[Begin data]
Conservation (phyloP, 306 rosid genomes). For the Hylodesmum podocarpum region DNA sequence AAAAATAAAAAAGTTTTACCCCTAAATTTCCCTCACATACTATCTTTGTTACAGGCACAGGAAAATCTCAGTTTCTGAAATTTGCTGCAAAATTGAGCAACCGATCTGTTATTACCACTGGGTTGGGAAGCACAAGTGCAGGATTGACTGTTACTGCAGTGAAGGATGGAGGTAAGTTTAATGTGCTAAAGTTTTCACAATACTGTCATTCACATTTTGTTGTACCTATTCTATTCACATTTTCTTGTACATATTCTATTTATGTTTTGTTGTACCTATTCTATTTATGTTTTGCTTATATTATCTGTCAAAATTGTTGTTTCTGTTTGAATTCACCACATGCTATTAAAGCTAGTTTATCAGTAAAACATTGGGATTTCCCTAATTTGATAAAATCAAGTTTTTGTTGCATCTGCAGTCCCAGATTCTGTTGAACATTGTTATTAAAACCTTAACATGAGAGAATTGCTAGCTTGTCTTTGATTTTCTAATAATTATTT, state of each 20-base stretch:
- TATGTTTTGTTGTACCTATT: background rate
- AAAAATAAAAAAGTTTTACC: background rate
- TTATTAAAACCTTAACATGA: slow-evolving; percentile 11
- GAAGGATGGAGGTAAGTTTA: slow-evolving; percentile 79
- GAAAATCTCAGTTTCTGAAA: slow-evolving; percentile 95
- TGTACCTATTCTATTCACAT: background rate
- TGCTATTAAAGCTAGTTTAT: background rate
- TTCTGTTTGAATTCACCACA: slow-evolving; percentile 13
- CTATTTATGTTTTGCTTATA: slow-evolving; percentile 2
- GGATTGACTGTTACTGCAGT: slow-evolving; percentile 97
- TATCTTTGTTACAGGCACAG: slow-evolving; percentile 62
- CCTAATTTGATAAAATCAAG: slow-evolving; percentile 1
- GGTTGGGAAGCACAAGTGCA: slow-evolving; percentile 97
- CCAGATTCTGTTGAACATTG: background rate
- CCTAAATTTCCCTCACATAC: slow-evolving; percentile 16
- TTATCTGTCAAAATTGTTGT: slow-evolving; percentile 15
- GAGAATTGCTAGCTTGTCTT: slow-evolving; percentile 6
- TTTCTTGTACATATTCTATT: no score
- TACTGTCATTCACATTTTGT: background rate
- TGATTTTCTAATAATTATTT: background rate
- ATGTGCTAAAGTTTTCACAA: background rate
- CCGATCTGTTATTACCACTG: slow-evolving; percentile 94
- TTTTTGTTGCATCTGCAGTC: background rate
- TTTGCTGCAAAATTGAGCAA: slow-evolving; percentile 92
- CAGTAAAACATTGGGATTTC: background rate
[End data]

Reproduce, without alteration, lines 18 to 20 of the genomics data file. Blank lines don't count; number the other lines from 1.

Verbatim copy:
- GAGAATTGCTAGCTTGTCTT: slow-evolving; percentile 6
- TTTCTTGTACATATTCTATT: no score
- TACTGTCATTCACATTTTGT: background rate